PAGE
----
Loads and Actions on Frames

The skeletal framework of structural frames, composed of beams, columns, and trusses, bears the brunt of diverse forces and actions. Understanding and accurately analyzing these loads is paramount for ensuring the safety and functionality of the entire structure.

The types of loading found on frames are;

Point Loads: These concentrated forces act at discrete locations on a member. Columns sitting on a beam or the actions of secondary beams on primary beams are usually idealised as point loads. Their magnitude and position significantly influence the stress distribution within the frame.

point load on a statically determinate frame
Point load on a statically determinate frame

Uniformly Distributed Loads (UDLs): Imagine a blanket of snow uniformly accumulating on a roof. This scenario represents a UDL, where the load acts with constant intensity across the entire length of a member. Self-weight of members is also idealised as uniformly distributed loads. Analyzing such loads involves calculating their total force based on the area they cover and their intensity.

Uniformly distributed load on a statically determinate frame
Uniformly distributed load on a statically determinate frame

Varied Distributed Loads: Not all distributed loads are uniform. Consider the wind pressure acting on a tall building, increasing in intensity towards the top due to aerodynamic effects. These loads can be modelled as linear (triangular loads) or non-linear (trapezoidal loads) functions of the member’s length, necessitating more complex analysis techniques like integration or employing equivalent uniform load representations.

Varied distributed load on a statically determinate frame
Varied distributed load on a statically determinate frame

Concentrated Moments: Imagine a child swinging on a monkey bar; the force applied at the bar’s end creates a concentrated moment, twisting the bar. This can also come from torsion being transmitted from another structural member or machinery. These moments directly influence the bending stresses within the member.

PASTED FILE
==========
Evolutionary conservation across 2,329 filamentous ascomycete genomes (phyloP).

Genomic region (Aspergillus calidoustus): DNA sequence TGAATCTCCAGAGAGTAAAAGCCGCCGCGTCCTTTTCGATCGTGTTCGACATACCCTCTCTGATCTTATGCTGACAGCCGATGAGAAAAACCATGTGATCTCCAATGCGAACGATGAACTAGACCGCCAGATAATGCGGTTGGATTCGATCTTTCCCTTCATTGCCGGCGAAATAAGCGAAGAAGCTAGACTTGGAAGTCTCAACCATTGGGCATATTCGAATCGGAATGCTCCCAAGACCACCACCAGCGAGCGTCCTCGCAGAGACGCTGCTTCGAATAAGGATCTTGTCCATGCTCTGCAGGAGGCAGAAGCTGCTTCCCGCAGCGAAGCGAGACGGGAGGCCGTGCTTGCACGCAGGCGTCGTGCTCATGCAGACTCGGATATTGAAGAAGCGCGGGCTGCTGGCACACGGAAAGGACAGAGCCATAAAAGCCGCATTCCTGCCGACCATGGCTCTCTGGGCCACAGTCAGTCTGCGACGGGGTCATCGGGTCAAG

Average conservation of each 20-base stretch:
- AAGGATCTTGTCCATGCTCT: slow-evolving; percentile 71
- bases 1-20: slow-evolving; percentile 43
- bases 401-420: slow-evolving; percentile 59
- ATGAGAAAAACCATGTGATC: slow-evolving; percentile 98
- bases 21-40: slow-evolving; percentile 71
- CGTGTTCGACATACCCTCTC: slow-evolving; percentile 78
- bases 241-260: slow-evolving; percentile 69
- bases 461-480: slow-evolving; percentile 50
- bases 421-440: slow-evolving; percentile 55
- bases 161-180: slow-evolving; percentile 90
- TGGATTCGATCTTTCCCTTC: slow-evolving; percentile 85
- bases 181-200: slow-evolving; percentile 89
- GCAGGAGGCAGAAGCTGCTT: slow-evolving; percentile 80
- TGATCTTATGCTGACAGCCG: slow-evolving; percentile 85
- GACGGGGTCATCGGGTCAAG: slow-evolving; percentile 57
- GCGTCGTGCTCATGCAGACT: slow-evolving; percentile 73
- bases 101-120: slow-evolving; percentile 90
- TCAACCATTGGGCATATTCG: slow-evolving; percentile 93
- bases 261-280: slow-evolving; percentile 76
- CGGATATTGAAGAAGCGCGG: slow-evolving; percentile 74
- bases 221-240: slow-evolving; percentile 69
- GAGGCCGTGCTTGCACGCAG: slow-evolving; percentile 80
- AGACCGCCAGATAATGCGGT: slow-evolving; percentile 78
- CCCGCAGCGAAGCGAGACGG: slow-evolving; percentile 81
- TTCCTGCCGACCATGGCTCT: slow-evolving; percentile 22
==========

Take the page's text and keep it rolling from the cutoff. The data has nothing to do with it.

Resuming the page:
Concentrated moment on a statically determinate frame
Concentrated moment on a statically determinate frame

Beyond the fundamental loading idealisation, the world of structural loading extends beyond these fundamental categories:

  • Line Loads: Picture the weight of a cable hanging on a support. These act along a linear element, requiring specialized analysis techniques.
  • Hydrostatic and Earth Pressures: Retaining walls holding back water or soil experience continuous pressure from these fluids or packed earth, necessitating specialized analysis based on their specific intensity profiles.
  • Impact Loads: A sudden blow, like a hammer strike, can create dynamic forces requiring specialized analysis to evaluate potential damage and ensure structural integrity.

Analysis of Statically Determinate Frames

The analysis of statically determinate frames involves several key steps. Let’s break it down:

  1. Identify the Frame: Begin by understanding the given frame’s geometry, member lengths, and support conditions. Clearly identify the structure and its supports (hinges, rollers, etc.). Determine the type and location of all applied loads (point loads, distributed loads, moments). Specify the material properties of the frame members (e.g., Young’s modulus, cross-sectional area). Confirm that the frame is statically determinate.